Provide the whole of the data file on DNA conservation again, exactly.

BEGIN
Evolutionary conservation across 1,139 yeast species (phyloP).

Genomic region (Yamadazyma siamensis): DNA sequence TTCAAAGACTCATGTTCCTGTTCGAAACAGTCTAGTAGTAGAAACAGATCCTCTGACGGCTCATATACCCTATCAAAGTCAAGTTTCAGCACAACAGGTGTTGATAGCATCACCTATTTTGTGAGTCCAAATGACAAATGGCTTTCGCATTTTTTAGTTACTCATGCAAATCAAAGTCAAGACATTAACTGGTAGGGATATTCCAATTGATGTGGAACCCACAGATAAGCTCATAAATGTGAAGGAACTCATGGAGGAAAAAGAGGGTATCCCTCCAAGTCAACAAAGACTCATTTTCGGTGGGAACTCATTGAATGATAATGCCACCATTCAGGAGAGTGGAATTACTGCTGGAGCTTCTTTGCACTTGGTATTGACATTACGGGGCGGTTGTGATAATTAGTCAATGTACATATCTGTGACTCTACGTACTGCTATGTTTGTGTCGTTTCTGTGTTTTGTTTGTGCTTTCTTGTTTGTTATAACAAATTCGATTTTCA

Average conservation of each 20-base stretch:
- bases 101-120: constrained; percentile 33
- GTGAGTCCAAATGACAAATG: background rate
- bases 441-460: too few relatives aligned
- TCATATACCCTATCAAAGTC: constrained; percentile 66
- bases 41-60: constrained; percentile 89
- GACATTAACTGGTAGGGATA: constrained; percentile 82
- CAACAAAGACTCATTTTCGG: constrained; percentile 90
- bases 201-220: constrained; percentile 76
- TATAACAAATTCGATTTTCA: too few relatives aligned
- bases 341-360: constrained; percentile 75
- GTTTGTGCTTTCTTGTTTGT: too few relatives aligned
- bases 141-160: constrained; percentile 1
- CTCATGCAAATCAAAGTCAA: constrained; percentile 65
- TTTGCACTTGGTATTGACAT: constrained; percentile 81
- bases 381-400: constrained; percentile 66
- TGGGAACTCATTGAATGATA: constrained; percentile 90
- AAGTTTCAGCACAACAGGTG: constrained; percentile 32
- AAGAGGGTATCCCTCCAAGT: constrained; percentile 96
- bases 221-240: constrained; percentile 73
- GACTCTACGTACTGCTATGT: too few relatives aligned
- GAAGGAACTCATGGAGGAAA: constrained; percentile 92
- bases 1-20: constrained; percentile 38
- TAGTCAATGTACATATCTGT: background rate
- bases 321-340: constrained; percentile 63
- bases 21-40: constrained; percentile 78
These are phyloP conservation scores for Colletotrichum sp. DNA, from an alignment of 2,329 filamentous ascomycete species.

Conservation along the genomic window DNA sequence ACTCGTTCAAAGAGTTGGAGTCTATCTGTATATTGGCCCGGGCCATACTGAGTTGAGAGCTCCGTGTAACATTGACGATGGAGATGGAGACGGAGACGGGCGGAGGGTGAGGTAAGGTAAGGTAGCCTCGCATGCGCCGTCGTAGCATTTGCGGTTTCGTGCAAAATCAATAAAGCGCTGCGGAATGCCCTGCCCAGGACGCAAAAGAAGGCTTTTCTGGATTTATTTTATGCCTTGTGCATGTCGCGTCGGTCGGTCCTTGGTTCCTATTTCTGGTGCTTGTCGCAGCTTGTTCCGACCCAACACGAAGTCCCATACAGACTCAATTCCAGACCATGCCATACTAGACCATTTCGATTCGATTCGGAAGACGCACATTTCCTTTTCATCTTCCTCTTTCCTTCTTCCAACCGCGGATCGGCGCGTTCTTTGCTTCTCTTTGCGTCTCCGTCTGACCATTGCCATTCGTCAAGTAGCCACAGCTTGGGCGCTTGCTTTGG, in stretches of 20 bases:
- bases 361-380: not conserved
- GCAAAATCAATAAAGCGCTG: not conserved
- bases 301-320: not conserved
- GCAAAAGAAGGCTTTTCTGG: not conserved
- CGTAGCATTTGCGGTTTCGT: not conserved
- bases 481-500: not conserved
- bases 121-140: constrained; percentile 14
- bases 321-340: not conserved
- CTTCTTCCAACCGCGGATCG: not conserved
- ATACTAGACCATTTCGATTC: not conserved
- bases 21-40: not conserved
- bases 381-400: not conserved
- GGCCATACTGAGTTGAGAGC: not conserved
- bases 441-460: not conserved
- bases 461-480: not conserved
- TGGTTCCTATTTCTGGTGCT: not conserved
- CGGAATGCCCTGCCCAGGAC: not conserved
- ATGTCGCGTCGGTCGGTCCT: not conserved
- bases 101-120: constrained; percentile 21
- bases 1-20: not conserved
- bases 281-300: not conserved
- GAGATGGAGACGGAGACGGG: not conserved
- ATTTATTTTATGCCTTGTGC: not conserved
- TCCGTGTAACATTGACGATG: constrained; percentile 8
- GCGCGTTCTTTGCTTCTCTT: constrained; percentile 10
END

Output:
Evolutionary conservation across 1,139 yeast species (phyloP).

Genomic region (Yamadazyma siamensis): DNA sequence TTCAAAGACTCATGTTCCTGTTCGAAACAGTCTAGTAGTAGAAACAGATCCTCTGACGGCTCATATACCCTATCAAAGTCAAGTTTCAGCACAACAGGTGTTGATAGCATCACCTATTTTGTGAGTCCAAATGACAAATGGCTTTCGCATTTTTTAGTTACTCATGCAAATCAAAGTCAAGACATTAACTGGTAGGGATATTCCAATTGATGTGGAACCCACAGATAAGCTCATAAATGTGAAGGAACTCATGGAGGAAAAAGAGGGTATCCCTCCAAGTCAACAAAGACTCATTTTCGGTGGGAACTCATTGAATGATAATGCCACCATTCAGGAGAGTGGAATTACTGCTGGAGCTTCTTTGCACTTGGTATTGACATTACGGGGCGGTTGTGATAATTAGTCAATGTACATATCTGTGACTCTACGTACTGCTATGTTTGTGTCGTTTCTGTGTTTTGTTTGTGCTTTCTTGTTTGTTATAACAAATTCGATTTTCA

Average conservation of each 20-base stretch:
- bases 101-120: constrained; percentile 33
- GTGAGTCCAAATGACAAATG: background rate
- bases 441-460: too few relatives aligned
- TCATATACCCTATCAAAGTC: constrained; percentile 66
- bases 41-60: constrained; percentile 89
- GACATTAACTGGTAGGGATA: constrained; percentile 82
- CAACAAAGACTCATTTTCGG: constrained; percentile 90
- bases 201-220: constrained; percentile 76
- TATAACAAATTCGATTTTCA: too few relatives aligned
- bases 341-360: constrained; percentile 75
- GTTTGTGCTTTCTTGTTTGT: too few relatives aligned
- bases 141-160: constrained; percentile 1
- CTCATGCAAATCAAAGTCAA: constrained; percentile 65
- TTTGCACTTGGTATTGACAT: constrained; percentile 81
- bases 381-400: constrained; percentile 66
- TGGGAACTCATTGAATGATA: constrained; percentile 90
- AAGTTTCAGCACAACAGGTG: constrained; percentile 32
- AAGAGGGTATCCCTCCAAGT: constrained; percentile 96
- bases 221-240: constrained; percentile 73
- GACTCTACGTACTGCTATGT: too few relatives aligned
- GAAGGAACTCATGGAGGAAA: constrained; percentile 92
- bases 1-20: constrained; percentile 38
- TAGTCAATGTACATATCTGT: background rate
- bases 321-340: constrained; percentile 63
- bases 21-40: constrained; percentile 78
These are phyloP conservation scores for Colletotrichum sp. DNA, from an alignment of 2,329 filamentous ascomycete species.

Conservation along the genomic window DNA sequence ACTCGTTCAAAGAGTTGGAGTCTATCTGTATATTGGCCCGGGCCATACTGAGTTGAGAGCTCCGTGTAACATTGACGATGGAGATGGAGACGGAGACGGGCGGAGGGTGAGGTAAGGTAAGGTAGCCTCGCATGCGCCGTCGTAGCATTTGCGGTTTCGTGCAAAATCAATAAAGCGCTGCGGAATGCCCTGCCCAGGACGCAAAAGAAGGCTTTTCTGGATTTATTTTATGCCTTGTGCATGTCGCGTCGGTCGGTCCTTGGTTCCTATTTCTGGTGCTTGTCGCAGCTTGTTCCGACCCAACACGAAGTCCCATACAGACTCAATTCCAGACCATGCCATACTAGACCATTTCGATTCGATTCGGAAGACGCACATTTCCTTTTCATCTTCCTCTTTCCTTCTTCCAACCGCGGATCGGCGCGTTCTTTGCTTCTCTTTGCGTCTCCGTCTGACCATTGCCATTCGTCAAGTAGCCACAGCTTGGGCGCTTGCTTTGG, in stretches of 20 bases:
- bases 361-380: not conserved
- GCAAAATCAATAAAGCGCTG: not conserved
- bases 301-320: not conserved
- GCAAAAGAAGGCTTTTCTGG: not conserved
- CGTAGCATTTGCGGTTTCGT: not conserved
- bases 481-500: not conserved
- bases 121-140: constrained; percentile 14
- bases 321-340: not conserved
- CTTCTTCCAACCGCGGATCG: not conserved
- ATACTAGACCATTTCGATTC: not conserved
- bases 21-40: not conserved
- bases 381-400: not conserved
- GGCCATACTGAGTTGAGAGC: not conserved
- bases 441-460: not conserved
- bases 461-480: not conserved
- TGGTTCCTATTTCTGGTGCT: not conserved
- CGGAATGCCCTGCCCAGGAC: not conserved
- ATGTCGCGTCGGTCGGTCCT: not conserved
- bases 101-120: constrained; percentile 21
- bases 1-20: not conserved
- bases 281-300: not conserved
- GAGATGGAGACGGAGACGGG: not conserved
- ATTTATTTTATGCCTTGTGC: not conserved
- TCCGTGTAACATTGACGATG: constrained; percentile 8
- GCGCGTTCTTTGCTTCTCTT: constrained; percentile 10